Group testing

The idea -as well as a draft- for this blog posting are around for quite a while now, what finally forced me to finish and publish it, was a talk with Lasse Koskela (@lassekoskela) at the Agile Testing Days 2011, where I told him about the approach of „group testing“ sessions within our team, and he insisted that I had to write about it. So thanks Lasse, for forcing me to finish and finally posting this article.

In our team, the manual regression tests consist of a list of business use cases which are executed by all team members manually once before every 4-weekly release.
Each use case is written down on one index card, all the index cards are stored in a box. When the regression test starts, everybody pulls a card from the box, executes the scenario described on the card and when it´s finished, he pulls the next card from the box; regression testing is finished when the box is empty. Then a debrief meeting happens where the findings are described and classified; a decision is taken which ones need to be fixed before we can release.
New scenarios are added to the box in parallel to the development of new features. Of course we´re trying to automate as much as possible, we have really a lot of Unit Tests & FitNesse tests, being executed hourly by our continouuis build system. But as it isn´t possible to automate everything, and in any case, human testing (or exploratory testing), is still needed, the team takes up this challenge and deals with it.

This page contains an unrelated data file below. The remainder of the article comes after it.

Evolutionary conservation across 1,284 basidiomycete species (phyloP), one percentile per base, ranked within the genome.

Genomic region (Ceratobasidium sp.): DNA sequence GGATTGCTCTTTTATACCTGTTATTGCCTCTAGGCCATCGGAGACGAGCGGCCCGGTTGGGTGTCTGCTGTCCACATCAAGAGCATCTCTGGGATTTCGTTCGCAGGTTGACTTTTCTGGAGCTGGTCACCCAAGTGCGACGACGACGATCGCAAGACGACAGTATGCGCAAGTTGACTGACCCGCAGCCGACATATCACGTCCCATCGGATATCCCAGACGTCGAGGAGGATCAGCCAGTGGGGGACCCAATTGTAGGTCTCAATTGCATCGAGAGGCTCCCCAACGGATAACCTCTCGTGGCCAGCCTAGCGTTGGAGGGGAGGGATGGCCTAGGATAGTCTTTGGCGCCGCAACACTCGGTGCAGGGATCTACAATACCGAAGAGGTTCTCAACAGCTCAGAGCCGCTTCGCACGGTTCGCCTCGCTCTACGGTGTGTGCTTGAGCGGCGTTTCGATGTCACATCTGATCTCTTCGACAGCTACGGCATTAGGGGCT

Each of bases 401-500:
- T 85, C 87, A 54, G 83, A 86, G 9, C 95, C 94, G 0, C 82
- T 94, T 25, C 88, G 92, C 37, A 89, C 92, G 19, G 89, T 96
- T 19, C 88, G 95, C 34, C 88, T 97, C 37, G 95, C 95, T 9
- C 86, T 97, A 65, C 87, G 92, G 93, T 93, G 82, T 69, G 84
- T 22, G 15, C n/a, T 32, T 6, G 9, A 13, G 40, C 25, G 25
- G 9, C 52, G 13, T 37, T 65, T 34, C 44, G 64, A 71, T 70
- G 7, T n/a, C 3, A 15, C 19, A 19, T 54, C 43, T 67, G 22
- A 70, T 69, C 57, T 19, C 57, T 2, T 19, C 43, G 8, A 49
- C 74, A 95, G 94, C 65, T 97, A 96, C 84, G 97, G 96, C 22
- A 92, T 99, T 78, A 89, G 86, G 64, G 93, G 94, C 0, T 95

I think there are some things worth mentioning them seperately:

  • This all sounds to me quite similiar to an approach named „Session Based Testing“, which I for the first time heard some details about also at the Agile Testing Days 2011 in a talk of Mason Womack. Differences are, that we don´t have a fixed timebox, but we´re done, when the box is empty. So we don´t have a timebox as test-end-criteria, but a pre-defined list of tests to be done. We also don´t communicate much during the session; Mason pointed out, that either all the people are sitting in one room (which is the case for us), or at least they´re talking via chat (Skype or whatever) about there findings.
  • The team came up with the practice of executing these test sessions long time before a dedicated tester (or better: a team member with a strong background in software testing) joined the team. Means: All the team members have a strong programming background, and they have a strong sense for quality, and as they saw the need for these manual regression test sessions, they took up the challenge and added it to the software development/ software release process.
  • Athough some people strongly dislike this manual testing (it´s dull, it´s boring, it´s repeating the same tasks over and over) they are totally aware of the need for it and therefor are participating in it. And as far as I can see, they´re not „just“ clicking through the tests to get them done, but they´re really willing to make findings and try to find out the state of quality of the product, in order to know if it is „shippable“ or not.

I´m really proud and lucky to work in such a great team!

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